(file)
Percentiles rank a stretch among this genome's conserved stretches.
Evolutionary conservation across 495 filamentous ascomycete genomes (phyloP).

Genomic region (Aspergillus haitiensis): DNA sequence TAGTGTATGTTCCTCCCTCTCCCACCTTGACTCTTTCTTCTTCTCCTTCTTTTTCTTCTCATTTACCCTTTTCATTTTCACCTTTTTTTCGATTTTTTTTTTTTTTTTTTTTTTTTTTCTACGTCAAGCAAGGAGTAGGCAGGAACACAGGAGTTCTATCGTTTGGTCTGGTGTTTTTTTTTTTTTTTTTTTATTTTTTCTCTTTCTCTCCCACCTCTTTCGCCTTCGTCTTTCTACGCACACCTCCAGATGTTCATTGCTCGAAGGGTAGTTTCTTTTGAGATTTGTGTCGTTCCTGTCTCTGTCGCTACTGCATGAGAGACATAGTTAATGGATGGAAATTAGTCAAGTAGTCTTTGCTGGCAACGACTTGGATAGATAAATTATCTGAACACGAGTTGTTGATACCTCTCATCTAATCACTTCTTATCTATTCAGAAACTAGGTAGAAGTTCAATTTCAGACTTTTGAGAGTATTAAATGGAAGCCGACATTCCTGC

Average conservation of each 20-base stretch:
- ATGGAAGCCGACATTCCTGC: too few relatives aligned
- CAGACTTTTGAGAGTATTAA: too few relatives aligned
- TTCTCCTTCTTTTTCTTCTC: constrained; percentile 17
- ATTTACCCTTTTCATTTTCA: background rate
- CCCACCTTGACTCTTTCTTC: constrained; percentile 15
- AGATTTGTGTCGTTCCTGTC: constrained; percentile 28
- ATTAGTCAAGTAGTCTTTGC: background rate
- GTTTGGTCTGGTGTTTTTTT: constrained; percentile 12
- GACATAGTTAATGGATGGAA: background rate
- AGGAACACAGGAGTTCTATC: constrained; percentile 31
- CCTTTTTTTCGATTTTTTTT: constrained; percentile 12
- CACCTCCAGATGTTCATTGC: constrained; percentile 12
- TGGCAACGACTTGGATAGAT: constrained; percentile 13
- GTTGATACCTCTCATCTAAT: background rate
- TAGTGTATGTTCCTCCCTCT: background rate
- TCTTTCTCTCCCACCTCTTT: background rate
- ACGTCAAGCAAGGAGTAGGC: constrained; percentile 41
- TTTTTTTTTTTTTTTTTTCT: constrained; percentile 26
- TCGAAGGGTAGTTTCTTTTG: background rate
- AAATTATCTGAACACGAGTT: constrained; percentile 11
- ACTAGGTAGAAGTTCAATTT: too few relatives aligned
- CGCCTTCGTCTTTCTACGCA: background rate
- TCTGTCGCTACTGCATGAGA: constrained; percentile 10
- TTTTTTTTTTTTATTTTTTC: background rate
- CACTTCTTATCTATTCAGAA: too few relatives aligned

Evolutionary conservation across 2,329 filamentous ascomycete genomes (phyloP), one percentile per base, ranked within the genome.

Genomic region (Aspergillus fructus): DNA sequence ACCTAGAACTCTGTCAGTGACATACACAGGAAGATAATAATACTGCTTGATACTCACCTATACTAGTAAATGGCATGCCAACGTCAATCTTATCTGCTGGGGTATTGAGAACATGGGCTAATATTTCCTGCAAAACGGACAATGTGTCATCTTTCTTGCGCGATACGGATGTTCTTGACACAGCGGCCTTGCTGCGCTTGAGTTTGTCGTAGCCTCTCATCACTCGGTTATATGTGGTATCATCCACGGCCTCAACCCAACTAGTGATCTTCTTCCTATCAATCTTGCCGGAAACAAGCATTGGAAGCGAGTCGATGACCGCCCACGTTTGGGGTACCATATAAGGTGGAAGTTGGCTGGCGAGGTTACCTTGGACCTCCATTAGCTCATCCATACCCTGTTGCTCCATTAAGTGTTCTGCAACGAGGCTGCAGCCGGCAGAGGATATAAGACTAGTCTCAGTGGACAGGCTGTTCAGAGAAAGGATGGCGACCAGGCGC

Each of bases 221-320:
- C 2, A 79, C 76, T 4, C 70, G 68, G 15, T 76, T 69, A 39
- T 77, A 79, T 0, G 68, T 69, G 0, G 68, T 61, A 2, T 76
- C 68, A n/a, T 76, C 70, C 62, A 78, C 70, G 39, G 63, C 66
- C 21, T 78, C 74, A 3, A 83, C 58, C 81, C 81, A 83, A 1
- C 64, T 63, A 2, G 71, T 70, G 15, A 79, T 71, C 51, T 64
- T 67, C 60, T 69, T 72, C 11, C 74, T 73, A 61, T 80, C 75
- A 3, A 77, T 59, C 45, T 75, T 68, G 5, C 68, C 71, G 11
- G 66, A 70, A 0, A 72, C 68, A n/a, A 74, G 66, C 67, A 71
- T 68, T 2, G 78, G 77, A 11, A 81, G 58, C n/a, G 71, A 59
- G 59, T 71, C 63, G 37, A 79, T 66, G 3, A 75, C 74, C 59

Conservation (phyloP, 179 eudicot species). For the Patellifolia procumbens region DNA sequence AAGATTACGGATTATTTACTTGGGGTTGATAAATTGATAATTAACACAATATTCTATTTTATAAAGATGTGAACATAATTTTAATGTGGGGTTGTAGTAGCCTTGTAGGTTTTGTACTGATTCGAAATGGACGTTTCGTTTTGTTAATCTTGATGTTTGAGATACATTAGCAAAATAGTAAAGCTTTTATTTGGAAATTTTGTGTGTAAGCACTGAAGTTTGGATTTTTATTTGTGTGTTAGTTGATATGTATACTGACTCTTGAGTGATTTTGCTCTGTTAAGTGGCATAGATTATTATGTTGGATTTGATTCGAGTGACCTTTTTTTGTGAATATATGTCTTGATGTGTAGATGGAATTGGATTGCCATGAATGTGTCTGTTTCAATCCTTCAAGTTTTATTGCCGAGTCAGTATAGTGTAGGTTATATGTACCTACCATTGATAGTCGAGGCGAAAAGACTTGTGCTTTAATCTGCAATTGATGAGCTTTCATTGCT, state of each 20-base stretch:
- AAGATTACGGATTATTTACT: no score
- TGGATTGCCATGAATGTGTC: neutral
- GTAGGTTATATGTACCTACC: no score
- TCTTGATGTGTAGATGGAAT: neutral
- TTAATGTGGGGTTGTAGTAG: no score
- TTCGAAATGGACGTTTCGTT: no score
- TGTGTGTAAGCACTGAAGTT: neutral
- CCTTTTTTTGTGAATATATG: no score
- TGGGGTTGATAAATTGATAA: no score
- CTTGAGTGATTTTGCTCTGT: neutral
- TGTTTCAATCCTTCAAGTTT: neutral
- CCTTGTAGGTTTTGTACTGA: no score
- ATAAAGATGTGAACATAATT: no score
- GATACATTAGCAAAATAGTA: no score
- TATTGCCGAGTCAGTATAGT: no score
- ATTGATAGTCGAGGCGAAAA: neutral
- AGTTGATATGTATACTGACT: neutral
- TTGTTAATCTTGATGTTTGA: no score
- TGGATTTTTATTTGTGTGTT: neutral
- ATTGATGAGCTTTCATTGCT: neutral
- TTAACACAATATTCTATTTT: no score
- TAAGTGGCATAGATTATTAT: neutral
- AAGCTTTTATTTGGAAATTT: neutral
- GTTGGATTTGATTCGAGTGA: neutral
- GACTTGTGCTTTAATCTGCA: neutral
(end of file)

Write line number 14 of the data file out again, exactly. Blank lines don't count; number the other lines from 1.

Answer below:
- AGGAACACAGGAGTTCTATC: constrained; percentile 31